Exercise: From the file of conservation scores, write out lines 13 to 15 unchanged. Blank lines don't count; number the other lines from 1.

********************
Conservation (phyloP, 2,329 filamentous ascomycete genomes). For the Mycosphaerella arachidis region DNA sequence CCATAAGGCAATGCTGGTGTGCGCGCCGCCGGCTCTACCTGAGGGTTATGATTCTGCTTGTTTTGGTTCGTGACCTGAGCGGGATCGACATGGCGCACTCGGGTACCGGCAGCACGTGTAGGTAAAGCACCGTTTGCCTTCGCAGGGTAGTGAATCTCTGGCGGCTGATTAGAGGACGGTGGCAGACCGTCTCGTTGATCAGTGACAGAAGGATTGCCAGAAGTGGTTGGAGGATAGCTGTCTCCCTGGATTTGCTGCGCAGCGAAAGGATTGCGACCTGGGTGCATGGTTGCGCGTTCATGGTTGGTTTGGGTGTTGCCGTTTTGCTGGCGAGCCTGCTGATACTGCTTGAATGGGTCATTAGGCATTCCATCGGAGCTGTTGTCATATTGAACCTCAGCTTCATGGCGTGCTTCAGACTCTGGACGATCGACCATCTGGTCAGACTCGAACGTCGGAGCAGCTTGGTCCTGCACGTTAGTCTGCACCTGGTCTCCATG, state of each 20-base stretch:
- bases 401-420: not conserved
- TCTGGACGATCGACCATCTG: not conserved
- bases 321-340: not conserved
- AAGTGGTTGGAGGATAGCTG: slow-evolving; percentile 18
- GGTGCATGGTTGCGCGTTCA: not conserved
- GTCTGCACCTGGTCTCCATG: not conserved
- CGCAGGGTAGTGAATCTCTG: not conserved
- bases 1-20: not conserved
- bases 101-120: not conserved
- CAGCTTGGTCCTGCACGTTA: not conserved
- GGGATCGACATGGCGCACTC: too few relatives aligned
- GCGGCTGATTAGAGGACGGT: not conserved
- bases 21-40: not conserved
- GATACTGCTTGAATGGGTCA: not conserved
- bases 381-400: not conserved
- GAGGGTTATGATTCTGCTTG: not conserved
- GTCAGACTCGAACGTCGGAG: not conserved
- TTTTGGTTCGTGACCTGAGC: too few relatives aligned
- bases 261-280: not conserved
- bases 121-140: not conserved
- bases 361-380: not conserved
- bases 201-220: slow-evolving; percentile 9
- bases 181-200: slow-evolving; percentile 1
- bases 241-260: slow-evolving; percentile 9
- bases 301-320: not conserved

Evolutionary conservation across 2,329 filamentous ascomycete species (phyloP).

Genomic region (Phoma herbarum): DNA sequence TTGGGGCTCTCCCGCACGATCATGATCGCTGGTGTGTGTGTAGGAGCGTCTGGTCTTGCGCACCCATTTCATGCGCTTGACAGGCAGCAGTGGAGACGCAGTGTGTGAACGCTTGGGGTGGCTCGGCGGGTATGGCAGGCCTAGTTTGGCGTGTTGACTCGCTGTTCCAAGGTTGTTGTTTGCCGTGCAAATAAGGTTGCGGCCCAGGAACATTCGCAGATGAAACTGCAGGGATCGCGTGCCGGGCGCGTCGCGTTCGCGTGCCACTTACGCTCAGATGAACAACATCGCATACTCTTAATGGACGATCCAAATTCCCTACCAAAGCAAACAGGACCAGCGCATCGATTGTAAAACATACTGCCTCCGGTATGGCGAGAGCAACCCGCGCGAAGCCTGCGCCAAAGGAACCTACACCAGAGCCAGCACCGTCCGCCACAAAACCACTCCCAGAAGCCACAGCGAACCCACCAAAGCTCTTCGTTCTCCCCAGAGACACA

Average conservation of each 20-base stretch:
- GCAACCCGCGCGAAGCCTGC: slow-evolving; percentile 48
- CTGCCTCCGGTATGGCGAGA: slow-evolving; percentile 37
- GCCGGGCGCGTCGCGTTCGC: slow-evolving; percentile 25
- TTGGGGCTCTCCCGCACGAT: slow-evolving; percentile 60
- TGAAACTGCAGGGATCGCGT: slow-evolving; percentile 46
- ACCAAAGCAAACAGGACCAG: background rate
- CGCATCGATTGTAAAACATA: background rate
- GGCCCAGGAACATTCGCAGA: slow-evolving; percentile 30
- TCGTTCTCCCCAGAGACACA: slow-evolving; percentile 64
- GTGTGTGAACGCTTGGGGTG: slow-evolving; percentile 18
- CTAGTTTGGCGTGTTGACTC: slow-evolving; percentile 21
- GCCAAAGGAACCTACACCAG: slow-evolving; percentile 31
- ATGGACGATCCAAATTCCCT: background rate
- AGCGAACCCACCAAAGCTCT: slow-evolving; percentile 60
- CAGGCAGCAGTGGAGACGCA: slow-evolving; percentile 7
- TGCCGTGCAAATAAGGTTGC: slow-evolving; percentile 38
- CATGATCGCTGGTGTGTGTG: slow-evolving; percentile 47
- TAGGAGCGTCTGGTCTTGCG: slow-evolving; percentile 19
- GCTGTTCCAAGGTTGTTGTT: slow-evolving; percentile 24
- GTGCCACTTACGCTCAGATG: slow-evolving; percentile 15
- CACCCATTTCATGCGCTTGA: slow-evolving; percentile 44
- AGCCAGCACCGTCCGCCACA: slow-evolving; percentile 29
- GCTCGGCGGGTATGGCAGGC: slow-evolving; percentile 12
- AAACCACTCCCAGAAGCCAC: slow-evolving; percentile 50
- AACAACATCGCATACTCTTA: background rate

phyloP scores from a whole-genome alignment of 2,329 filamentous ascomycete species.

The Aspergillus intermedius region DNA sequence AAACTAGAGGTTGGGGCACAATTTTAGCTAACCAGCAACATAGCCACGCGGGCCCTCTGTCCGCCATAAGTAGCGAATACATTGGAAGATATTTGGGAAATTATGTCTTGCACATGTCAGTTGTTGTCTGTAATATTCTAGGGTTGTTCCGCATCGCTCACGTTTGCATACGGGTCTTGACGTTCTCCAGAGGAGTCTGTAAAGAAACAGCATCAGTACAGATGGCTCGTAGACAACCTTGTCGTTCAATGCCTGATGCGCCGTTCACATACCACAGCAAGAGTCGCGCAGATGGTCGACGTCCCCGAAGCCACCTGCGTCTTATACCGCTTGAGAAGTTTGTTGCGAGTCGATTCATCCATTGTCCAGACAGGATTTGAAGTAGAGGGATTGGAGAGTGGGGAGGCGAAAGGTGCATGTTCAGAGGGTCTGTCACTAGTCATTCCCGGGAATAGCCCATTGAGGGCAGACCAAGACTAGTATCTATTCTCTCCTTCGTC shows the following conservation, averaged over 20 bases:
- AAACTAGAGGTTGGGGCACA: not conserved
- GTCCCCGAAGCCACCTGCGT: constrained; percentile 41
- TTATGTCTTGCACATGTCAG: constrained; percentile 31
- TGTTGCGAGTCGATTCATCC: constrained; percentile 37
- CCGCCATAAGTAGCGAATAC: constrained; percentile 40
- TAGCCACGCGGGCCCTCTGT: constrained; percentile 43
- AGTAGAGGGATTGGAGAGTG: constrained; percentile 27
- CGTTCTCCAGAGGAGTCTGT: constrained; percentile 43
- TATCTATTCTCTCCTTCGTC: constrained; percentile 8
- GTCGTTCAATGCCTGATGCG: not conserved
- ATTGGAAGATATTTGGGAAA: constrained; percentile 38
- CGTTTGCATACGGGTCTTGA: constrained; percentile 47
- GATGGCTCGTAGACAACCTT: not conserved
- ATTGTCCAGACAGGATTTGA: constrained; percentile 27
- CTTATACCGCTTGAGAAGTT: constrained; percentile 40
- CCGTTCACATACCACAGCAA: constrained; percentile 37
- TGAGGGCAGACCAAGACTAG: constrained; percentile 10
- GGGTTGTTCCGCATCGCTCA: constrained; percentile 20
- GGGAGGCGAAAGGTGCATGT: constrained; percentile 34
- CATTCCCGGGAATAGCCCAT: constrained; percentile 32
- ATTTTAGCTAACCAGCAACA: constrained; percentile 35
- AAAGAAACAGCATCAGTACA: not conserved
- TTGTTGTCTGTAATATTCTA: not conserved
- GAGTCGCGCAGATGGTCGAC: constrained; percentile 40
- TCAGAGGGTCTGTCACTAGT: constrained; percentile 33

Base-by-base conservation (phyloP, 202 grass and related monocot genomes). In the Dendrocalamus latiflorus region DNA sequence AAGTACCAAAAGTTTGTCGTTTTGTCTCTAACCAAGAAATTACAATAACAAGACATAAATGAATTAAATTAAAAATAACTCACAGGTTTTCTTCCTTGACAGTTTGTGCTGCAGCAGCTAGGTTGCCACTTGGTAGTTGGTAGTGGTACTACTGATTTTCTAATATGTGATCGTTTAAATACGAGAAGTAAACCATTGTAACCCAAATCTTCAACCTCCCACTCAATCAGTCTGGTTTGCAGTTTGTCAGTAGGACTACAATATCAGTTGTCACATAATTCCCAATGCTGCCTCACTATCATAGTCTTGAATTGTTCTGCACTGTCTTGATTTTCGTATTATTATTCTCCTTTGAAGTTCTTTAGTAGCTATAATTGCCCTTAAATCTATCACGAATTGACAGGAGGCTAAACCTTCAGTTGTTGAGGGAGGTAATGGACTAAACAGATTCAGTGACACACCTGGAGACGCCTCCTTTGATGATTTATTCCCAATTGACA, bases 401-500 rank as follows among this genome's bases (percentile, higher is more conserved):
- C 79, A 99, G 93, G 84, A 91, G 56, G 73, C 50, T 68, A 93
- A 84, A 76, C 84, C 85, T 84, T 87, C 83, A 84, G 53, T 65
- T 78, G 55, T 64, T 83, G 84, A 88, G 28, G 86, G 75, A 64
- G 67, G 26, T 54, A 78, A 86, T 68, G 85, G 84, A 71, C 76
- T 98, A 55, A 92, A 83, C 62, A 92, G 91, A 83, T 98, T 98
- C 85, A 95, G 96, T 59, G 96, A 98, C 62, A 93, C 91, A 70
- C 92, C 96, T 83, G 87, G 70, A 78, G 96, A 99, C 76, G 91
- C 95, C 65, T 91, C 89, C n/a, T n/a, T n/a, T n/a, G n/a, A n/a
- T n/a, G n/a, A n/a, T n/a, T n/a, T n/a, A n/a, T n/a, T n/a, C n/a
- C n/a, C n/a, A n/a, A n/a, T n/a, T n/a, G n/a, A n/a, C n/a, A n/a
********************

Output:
- GCGGCTGATTAGAGGACGGT: not conserved
- bases 21-40: not conserved
- GATACTGCTTGAATGGGTCA: not conserved